Recently, the Indian government stated that it plans to invest 80 billion rupees (about $1.12 billion) for quantum computing research in the next five years. Indian Finance Minister Nirmala Sitharaman said the plan will promote quantum technology research under the co-ordination of quantum technology and applied national mission projects.
However, before India, many countries have already taken the lead in deploying quantum computing.
In 2016, the European Commission announced an investment of 1 billion euros (approximately $1.13 billion) for quantum computing projects. In 2018, US President Donald Trump signed a bill promising to invest $1.2 billion in vector computing. At the same time, China also plans to invest $2 billion in quantum computing research in the coming years. Other countries, such as Japan, Germany, and Canada, have announced plans to promote quantum computing projects.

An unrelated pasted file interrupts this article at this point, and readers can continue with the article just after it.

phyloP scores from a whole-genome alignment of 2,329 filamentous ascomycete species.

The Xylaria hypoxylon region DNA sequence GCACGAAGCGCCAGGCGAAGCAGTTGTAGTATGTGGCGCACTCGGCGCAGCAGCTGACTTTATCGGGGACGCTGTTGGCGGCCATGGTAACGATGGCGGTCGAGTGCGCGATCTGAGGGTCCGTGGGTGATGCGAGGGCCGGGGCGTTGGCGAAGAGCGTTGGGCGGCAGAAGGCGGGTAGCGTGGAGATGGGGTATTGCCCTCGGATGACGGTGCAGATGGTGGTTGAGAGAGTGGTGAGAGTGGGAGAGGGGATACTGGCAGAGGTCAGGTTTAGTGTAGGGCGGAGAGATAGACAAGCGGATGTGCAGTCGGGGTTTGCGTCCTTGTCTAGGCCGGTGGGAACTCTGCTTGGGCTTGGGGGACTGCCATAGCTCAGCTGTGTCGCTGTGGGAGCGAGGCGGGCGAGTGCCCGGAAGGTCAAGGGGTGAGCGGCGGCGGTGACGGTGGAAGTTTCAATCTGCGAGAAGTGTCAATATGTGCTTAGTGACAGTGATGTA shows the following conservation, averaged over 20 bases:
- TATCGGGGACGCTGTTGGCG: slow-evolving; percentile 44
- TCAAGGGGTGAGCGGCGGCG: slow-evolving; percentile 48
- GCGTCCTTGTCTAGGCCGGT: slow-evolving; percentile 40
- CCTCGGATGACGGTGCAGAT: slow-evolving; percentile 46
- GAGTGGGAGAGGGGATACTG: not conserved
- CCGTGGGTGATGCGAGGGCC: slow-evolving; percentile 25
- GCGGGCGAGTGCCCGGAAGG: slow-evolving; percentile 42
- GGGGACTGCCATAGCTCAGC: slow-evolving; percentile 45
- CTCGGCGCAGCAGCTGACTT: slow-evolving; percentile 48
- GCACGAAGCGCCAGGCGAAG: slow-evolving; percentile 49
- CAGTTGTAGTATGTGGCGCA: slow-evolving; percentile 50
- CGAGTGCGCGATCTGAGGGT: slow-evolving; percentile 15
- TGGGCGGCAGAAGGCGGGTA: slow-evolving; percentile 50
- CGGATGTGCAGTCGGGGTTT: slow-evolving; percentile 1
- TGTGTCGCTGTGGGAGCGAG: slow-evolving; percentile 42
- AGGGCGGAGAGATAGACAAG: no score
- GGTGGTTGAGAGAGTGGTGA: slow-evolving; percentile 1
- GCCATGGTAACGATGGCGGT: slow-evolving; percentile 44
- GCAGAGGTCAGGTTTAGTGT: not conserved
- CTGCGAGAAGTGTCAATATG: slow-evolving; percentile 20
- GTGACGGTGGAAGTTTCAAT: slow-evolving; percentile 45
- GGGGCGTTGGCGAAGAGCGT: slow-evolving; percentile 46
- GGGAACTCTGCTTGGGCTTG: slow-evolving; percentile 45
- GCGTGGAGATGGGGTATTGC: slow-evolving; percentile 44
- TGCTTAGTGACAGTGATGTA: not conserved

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In contrast, India has very little experience in this field, and there are few research projects on new technologies. Last year, the Indian Ministry of Science and Technology (DST) set up a research project called “Quantum Empowering Science and Technology” (QuEST) at an institute in the southern city of Hyderabad, with a total investment of about 800 million rupees (about $11.2 million).
Although India is just beginning to get involved in quantum research, IBM and Google are already fighting for quantum hegemony. In fact, quantum computers can solve problems that traditional computers can’t. On the other hand, Amazon and Microsoft Cloud have also begun services for quantum computing.
Arvind Krishna, IBM’s newly appointed chief executive, said in an interview last year that he has not seen any Indian startups actively working in the field of quantum computing.
To keep up with other countries in the field of quantum computing, India needs to invest in the right projects. Perhaps India can also cooperate with big companies such as IBM and Google for mutual benefit.